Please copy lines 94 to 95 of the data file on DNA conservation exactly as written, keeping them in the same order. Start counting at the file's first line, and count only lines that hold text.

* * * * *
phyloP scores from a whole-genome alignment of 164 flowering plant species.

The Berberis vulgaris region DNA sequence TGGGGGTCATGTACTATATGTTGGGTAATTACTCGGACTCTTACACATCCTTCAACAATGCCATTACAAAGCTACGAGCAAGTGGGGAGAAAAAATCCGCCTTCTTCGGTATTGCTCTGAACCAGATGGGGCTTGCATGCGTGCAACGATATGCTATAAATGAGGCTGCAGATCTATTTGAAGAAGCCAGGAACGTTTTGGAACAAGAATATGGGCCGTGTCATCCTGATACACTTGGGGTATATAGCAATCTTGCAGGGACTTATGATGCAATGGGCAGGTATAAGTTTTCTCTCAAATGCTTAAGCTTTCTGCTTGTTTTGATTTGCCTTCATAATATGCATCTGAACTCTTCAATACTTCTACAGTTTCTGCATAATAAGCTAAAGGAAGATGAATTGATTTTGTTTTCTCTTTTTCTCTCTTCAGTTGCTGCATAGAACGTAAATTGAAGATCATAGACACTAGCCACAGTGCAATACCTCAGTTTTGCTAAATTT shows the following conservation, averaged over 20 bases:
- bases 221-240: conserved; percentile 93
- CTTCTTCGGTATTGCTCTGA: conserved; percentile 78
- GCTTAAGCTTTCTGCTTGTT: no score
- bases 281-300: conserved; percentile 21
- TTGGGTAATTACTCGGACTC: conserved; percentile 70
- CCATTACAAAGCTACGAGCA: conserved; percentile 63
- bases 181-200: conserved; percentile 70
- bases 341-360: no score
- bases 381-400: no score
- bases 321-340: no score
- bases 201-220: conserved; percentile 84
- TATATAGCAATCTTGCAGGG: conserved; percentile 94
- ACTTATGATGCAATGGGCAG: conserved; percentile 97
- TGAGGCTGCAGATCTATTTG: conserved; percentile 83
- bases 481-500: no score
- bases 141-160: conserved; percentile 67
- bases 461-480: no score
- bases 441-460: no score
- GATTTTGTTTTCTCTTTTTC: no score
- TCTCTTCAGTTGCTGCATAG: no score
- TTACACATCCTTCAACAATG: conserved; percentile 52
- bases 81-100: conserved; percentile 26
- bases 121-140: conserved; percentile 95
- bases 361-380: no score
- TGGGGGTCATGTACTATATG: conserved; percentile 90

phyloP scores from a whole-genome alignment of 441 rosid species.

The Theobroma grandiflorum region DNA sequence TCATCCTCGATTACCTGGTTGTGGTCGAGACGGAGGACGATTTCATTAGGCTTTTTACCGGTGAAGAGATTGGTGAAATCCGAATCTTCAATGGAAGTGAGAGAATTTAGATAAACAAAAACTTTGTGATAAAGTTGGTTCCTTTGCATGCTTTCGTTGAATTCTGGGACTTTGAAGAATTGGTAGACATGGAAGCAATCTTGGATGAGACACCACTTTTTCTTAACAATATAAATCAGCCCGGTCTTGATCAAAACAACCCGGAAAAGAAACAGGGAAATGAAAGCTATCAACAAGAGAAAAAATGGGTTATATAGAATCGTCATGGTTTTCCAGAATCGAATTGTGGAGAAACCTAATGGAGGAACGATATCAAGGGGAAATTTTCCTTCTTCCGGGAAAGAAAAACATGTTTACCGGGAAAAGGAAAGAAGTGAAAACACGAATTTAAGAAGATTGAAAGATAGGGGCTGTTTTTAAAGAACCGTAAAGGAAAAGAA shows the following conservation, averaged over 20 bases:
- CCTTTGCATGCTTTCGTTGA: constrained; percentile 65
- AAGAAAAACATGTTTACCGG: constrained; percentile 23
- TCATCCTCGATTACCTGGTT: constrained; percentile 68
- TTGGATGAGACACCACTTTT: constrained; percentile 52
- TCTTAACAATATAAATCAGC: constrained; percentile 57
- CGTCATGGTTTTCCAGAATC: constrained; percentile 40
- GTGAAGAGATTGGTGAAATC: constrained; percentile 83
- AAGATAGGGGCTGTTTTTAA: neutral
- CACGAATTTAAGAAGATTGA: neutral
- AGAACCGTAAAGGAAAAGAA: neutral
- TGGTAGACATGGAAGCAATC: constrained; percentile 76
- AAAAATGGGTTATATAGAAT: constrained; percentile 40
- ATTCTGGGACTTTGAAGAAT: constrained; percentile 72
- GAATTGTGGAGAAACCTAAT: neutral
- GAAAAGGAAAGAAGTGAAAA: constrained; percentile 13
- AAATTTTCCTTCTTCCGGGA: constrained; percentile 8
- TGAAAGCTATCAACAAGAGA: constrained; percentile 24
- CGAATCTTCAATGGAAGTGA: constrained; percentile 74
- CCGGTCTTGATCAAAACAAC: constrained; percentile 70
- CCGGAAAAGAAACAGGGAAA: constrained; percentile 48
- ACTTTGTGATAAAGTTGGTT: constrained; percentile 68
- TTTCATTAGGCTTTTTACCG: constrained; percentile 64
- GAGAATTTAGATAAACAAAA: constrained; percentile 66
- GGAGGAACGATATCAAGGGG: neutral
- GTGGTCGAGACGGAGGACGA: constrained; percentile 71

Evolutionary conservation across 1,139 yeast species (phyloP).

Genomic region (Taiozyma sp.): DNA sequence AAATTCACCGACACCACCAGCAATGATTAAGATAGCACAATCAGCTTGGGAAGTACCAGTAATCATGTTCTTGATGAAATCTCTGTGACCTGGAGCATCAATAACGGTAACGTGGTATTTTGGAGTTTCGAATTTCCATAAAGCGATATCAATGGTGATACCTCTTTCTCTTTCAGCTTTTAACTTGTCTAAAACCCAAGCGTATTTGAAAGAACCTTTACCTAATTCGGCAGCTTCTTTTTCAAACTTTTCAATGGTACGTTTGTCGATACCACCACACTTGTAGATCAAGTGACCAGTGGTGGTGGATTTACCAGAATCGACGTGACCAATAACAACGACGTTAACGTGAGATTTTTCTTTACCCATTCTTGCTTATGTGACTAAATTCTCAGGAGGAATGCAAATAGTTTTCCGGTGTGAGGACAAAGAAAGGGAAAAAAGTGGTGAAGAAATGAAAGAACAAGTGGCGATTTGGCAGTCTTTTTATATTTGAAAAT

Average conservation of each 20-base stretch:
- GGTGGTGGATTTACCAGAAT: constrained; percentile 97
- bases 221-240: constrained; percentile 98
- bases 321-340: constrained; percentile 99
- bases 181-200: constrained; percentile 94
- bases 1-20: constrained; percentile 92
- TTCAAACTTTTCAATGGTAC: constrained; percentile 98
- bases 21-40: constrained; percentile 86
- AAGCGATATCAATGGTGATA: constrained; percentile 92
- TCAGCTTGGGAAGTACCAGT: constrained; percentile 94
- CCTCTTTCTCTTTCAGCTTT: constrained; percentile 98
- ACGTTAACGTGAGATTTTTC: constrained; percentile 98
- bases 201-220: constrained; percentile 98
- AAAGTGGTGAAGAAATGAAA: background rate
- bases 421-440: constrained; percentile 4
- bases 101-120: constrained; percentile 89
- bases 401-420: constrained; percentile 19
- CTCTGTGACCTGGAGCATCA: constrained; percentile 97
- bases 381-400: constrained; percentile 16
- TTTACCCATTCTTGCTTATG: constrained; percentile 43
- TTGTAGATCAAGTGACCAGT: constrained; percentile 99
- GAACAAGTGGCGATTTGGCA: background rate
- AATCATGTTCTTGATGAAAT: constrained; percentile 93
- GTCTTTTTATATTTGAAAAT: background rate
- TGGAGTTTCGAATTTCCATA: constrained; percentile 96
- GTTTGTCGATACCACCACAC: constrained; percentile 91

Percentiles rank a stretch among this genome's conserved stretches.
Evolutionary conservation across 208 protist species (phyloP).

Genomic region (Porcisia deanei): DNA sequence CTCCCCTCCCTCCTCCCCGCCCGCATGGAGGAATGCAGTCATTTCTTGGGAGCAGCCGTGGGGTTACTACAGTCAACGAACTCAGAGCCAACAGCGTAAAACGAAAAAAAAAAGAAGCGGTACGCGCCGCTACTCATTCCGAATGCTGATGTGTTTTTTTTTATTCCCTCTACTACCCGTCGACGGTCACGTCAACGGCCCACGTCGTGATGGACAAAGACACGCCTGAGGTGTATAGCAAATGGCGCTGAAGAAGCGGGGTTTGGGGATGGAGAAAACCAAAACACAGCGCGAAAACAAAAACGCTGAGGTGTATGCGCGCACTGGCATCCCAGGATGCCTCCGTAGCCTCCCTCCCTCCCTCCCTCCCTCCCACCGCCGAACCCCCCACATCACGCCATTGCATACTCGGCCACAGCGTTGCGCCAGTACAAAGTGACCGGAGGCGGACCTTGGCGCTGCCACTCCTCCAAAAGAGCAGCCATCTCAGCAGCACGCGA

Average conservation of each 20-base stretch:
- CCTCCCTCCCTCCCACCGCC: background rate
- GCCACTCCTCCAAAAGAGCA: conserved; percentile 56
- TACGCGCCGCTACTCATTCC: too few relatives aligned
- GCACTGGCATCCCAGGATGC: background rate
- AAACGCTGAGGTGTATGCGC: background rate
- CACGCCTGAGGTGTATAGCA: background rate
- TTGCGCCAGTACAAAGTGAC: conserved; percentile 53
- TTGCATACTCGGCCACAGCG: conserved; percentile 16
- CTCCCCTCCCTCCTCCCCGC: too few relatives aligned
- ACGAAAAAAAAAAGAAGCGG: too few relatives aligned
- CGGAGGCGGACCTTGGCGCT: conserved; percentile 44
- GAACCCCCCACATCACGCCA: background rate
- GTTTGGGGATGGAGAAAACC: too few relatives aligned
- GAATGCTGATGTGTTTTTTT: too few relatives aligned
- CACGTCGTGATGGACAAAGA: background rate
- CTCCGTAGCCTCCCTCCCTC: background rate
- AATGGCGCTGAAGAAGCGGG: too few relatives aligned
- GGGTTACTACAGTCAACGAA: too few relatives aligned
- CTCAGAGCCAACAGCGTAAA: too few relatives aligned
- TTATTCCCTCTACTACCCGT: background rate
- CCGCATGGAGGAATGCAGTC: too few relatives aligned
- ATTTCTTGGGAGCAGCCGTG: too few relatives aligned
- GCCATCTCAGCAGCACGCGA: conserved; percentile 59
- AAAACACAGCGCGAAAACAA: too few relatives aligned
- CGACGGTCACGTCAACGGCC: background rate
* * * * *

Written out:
- TTGCATACTCGGCCACAGCG: conserved; percentile 16
- CTCCCCTCCCTCCTCCCCGC: too few relatives aligned